Aren't all Marks called "Trademarks"?

Because nothing in life is simple, and even if it is, humankind has a knack for unnecessary complication, the term “trademark” has 2 deeply confusing meanings.  The first narrow meaning is a mark applied to goods.  

The second meaning is a broader one, and is used to refer to marks generally.  For example, “trademark law” covers marks that are applied to goods (“trademarks” under the narrow meaning), marks that are applied to services (“service marks”), as well as certification marks and collective marks.

To help alleviate some of the confusion, Michael Haynes PLC uses the generic term “mark” to refer generally to all types and forms of marks.  But that doesn't resolve the problem completely.  For example, in the US, to register any type of mark, one still must file a registration application in the US Patent and Trademark (the broad meaning) Office (USPTO), which will apply the law of “trademarks” (the broad meaning), whether or not the application is for a "trademark" (narrow meaning, i.e., applied to a good).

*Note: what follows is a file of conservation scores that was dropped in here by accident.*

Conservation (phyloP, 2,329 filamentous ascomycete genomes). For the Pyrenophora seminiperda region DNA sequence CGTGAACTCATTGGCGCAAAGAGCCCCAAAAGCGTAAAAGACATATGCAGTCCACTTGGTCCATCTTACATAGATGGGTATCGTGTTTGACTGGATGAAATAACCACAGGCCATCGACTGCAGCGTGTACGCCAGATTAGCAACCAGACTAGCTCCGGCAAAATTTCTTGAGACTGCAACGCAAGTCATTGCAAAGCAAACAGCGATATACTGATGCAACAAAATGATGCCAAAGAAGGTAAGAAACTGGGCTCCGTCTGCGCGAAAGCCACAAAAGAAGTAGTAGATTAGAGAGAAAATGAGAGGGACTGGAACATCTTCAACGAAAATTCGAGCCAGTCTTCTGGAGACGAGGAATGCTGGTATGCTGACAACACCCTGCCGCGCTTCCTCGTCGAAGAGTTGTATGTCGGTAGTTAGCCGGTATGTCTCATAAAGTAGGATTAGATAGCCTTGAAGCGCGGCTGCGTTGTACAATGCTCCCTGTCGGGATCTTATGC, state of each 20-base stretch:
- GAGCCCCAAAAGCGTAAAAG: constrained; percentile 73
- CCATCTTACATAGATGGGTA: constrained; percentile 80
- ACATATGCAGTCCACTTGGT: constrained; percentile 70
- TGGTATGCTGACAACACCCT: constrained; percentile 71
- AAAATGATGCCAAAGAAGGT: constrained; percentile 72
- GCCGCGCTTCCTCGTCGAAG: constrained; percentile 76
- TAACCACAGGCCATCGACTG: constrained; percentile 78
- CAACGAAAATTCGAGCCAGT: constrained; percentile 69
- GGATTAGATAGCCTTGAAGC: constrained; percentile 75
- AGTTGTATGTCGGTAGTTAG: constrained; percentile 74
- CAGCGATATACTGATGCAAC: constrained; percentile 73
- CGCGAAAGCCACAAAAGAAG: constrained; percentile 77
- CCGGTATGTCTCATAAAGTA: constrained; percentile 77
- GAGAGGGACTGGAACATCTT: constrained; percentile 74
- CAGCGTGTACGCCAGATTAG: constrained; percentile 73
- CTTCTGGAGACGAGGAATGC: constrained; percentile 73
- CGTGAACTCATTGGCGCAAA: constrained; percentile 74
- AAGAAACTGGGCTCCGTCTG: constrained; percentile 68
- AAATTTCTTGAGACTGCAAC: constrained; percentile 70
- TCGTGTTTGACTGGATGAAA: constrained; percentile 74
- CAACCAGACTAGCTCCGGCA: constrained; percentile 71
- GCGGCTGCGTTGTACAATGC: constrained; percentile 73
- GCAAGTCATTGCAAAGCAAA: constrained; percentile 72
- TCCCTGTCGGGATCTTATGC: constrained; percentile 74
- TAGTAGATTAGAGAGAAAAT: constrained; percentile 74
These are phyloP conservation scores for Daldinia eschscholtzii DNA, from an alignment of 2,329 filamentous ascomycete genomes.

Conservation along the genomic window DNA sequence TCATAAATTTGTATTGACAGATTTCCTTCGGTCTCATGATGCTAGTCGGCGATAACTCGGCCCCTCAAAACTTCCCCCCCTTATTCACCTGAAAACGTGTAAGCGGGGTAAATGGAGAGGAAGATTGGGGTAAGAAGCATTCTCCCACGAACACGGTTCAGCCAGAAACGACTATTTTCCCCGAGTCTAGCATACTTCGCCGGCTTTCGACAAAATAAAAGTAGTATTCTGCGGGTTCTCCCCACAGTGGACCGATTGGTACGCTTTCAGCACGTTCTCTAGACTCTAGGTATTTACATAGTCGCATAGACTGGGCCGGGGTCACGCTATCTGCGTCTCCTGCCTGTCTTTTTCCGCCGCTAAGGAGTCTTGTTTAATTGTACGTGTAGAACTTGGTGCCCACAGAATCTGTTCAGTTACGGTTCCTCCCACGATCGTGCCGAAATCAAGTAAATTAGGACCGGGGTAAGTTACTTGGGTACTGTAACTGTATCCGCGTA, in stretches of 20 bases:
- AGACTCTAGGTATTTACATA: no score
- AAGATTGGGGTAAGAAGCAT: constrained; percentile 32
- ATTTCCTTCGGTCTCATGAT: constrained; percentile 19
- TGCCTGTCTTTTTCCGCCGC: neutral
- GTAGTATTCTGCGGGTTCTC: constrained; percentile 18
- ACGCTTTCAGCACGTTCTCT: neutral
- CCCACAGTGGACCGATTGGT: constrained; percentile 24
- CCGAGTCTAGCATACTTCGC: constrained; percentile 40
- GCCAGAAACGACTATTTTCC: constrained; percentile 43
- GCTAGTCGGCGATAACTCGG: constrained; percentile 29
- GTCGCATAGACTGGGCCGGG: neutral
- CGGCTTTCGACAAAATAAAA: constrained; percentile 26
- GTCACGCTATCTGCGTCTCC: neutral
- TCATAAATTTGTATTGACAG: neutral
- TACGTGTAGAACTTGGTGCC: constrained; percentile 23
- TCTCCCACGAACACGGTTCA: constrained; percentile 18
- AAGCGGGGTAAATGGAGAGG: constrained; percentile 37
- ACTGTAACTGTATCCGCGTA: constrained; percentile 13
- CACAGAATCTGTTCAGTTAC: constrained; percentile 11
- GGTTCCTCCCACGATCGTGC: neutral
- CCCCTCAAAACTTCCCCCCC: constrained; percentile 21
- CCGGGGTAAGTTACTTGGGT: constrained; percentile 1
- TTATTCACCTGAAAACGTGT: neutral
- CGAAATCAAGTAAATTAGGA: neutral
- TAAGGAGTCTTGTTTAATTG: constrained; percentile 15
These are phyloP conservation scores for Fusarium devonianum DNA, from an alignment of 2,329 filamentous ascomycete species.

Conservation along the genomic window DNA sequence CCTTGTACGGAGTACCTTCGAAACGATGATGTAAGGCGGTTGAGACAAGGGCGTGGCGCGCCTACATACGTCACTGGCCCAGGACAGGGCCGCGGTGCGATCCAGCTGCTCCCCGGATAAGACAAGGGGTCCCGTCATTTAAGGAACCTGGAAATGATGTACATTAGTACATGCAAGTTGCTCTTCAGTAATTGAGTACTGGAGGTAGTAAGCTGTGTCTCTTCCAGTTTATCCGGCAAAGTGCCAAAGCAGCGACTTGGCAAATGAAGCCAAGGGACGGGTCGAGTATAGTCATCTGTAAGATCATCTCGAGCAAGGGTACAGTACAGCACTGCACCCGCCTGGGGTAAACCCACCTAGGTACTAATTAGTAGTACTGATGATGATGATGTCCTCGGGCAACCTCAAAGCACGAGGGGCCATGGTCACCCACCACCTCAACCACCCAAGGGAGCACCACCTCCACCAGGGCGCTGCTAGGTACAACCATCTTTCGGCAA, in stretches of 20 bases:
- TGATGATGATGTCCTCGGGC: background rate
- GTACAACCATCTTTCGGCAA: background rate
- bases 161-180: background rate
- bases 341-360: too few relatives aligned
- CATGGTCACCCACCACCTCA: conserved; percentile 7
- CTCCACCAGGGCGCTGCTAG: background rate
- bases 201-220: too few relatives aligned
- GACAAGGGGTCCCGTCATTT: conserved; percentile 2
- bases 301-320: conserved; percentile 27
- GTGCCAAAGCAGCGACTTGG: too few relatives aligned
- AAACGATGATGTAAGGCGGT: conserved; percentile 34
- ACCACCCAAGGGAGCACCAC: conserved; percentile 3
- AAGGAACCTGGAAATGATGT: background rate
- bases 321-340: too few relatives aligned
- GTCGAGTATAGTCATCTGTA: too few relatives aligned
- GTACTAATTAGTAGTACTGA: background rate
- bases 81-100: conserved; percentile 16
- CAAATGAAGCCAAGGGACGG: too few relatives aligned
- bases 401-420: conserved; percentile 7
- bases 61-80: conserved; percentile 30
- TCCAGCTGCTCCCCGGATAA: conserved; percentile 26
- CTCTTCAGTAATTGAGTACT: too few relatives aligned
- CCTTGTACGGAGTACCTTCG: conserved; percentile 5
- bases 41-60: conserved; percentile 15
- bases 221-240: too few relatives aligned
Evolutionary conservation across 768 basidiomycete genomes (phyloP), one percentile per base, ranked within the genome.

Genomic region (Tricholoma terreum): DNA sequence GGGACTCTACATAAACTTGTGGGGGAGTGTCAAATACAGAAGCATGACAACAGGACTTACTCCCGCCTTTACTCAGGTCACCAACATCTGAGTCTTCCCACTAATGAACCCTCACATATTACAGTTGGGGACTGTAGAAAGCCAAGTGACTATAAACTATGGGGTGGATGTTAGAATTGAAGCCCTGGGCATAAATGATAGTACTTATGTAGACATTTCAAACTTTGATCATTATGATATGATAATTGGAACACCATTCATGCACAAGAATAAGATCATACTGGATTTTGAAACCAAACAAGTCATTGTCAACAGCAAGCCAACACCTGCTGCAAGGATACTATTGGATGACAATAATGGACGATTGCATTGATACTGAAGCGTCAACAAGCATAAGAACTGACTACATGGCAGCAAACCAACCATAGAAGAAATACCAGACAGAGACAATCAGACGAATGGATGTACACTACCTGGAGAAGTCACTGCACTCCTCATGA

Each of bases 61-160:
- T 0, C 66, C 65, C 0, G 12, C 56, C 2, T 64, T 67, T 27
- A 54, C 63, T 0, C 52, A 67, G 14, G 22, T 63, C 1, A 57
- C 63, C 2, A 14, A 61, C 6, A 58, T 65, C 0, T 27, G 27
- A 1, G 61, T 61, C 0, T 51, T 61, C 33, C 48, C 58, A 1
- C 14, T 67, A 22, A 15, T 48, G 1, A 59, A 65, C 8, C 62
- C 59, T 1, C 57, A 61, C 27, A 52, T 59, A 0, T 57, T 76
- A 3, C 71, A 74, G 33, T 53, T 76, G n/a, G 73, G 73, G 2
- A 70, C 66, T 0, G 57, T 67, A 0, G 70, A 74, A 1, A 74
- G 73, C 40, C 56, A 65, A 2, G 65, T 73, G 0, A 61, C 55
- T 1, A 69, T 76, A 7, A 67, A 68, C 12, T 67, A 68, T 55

So recognize that when the term “trademark” is used, one must analyze the context of that use to know whether the communicator means “mark” generally, or is referring to a mark applied to goods.

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